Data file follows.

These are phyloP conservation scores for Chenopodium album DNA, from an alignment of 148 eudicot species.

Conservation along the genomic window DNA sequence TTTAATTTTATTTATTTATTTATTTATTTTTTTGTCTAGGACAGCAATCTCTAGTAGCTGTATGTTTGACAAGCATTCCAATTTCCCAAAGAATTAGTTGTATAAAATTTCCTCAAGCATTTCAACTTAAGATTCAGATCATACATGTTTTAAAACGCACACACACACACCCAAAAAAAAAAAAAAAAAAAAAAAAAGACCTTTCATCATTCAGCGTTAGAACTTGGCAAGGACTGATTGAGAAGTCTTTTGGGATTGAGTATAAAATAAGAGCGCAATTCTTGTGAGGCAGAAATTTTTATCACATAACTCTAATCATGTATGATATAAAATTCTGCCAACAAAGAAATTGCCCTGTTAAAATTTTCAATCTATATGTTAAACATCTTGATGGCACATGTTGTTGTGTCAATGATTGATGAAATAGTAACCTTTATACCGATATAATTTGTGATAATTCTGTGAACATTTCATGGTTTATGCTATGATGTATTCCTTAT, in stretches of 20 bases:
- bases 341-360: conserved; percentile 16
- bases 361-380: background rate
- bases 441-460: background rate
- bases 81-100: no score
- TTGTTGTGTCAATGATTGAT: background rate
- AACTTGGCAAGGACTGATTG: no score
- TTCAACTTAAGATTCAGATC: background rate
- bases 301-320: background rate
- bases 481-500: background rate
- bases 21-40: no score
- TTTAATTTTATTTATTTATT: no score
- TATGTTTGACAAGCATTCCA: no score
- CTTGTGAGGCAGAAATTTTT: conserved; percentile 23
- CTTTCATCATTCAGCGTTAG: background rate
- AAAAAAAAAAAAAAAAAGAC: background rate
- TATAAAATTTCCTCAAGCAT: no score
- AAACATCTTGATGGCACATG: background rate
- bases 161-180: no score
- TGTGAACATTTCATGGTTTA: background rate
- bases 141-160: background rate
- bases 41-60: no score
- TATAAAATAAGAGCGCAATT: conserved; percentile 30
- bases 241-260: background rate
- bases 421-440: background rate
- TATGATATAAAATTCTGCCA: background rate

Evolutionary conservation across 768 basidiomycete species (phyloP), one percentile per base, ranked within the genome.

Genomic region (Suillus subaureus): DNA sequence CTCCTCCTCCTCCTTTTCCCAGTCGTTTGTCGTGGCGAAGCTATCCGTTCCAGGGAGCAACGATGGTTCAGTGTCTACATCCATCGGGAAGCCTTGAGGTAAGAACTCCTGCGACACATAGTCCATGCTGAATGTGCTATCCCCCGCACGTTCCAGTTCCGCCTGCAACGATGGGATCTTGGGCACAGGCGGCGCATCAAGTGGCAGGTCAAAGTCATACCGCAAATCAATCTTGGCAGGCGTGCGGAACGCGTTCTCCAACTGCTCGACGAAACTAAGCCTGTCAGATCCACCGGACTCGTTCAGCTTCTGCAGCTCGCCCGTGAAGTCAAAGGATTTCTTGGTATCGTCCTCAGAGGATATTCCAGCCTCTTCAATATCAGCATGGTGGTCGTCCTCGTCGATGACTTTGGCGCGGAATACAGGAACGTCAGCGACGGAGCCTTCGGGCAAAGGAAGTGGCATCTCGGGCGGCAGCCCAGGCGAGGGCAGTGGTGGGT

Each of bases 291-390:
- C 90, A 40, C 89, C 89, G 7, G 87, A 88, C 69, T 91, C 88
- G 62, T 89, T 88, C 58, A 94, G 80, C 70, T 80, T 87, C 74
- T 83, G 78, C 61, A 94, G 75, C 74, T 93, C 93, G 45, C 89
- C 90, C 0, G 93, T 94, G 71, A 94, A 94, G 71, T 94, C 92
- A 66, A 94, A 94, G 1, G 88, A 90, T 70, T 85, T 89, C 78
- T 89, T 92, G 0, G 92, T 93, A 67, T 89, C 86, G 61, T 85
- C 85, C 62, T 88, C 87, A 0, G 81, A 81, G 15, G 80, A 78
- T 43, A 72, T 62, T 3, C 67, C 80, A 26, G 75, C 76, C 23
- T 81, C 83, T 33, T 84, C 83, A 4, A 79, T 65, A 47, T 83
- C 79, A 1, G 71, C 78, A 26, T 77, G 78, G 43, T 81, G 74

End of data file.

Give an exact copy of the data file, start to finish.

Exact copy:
These are phyloP conservation scores for Chenopodium album DNA, from an alignment of 148 eudicot species.

Conservation along the genomic window DNA sequence TTTAATTTTATTTATTTATTTATTTATTTTTTTGTCTAGGACAGCAATCTCTAGTAGCTGTATGTTTGACAAGCATTCCAATTTCCCAAAGAATTAGTTGTATAAAATTTCCTCAAGCATTTCAACTTAAGATTCAGATCATACATGTTTTAAAACGCACACACACACACCCAAAAAAAAAAAAAAAAAAAAAAAAAGACCTTTCATCATTCAGCGTTAGAACTTGGCAAGGACTGATTGAGAAGTCTTTTGGGATTGAGTATAAAATAAGAGCGCAATTCTTGTGAGGCAGAAATTTTTATCACATAACTCTAATCATGTATGATATAAAATTCTGCCAACAAAGAAATTGCCCTGTTAAAATTTTCAATCTATATGTTAAACATCTTGATGGCACATGTTGTTGTGTCAATGATTGATGAAATAGTAACCTTTATACCGATATAATTTGTGATAATTCTGTGAACATTTCATGGTTTATGCTATGATGTATTCCTTAT, in stretches of 20 bases:
- bases 341-360: conserved; percentile 16
- bases 361-380: background rate
- bases 441-460: background rate
- bases 81-100: no score
- TTGTTGTGTCAATGATTGAT: background rate
- AACTTGGCAAGGACTGATTG: no score
- TTCAACTTAAGATTCAGATC: background rate
- bases 301-320: background rate
- bases 481-500: background rate
- bases 21-40: no score
- TTTAATTTTATTTATTTATT: no score
- TATGTTTGACAAGCATTCCA: no score
- CTTGTGAGGCAGAAATTTTT: conserved; percentile 23
- CTTTCATCATTCAGCGTTAG: background rate
- AAAAAAAAAAAAAAAAAGAC: background rate
- TATAAAATTTCCTCAAGCAT: no score
- AAACATCTTGATGGCACATG: background rate
- bases 161-180: no score
- TGTGAACATTTCATGGTTTA: background rate
- bases 141-160: background rate
- bases 41-60: no score
- TATAAAATAAGAGCGCAATT: conserved; percentile 30
- bases 241-260: background rate
- bases 421-440: background rate
- TATGATATAAAATTCTGCCA: background rate

Evolutionary conservation across 768 basidiomycete species (phyloP), one percentile per base, ranked within the genome.

Genomic region (Suillus subaureus): DNA sequence CTCCTCCTCCTCCTTTTCCCAGTCGTTTGTCGTGGCGAAGCTATCCGTTCCAGGGAGCAACGATGGTTCAGTGTCTACATCCATCGGGAAGCCTTGAGGTAAGAACTCCTGCGACACATAGTCCATGCTGAATGTGCTATCCCCCGCACGTTCCAGTTCCGCCTGCAACGATGGGATCTTGGGCACAGGCGGCGCATCAAGTGGCAGGTCAAAGTCATACCGCAAATCAATCTTGGCAGGCGTGCGGAACGCGTTCTCCAACTGCTCGACGAAACTAAGCCTGTCAGATCCACCGGACTCGTTCAGCTTCTGCAGCTCGCCCGTGAAGTCAAAGGATTTCTTGGTATCGTCCTCAGAGGATATTCCAGCCTCTTCAATATCAGCATGGTGGTCGTCCTCGTCGATGACTTTGGCGCGGAATACAGGAACGTCAGCGACGGAGCCTTCGGGCAAAGGAAGTGGCATCTCGGGCGGCAGCCCAGGCGAGGGCAGTGGTGGGT

Each of bases 291-390:
- C 90, A 40, C 89, C 89, G 7, G 87, A 88, C 69, T 91, C 88
- G 62, T 89, T 88, C 58, A 94, G 80, C 70, T 80, T 87, C 74
- T 83, G 78, C 61, A 94, G 75, C 74, T 93, C 93, G 45, C 89
- C 90, C 0, G 93, T 94, G 71, A 94, A 94, G 71, T 94, C 92
- A 66, A 94, A 94, G 1, G 88, A 90, T 70, T 85, T 89, C 78
- T 89, T 92, G 0, G 92, T 93, A 67, T 89, C 86, G 61, T 85
- C 85, C 62, T 88, C 87, A 0, G 81, A 81, G 15, G 80, A 78
- T 43, A 72, T 62, T 3, C 67, C 80, A 26, G 75, C 76, C 23
- T 81, C 83, T 33, T 84, C 83, A 4, A 79, T 65, A 47, T 83
- C 79, A 1, G 71, C 78, A 26, T 77, G 78, G 43, T 81, G 74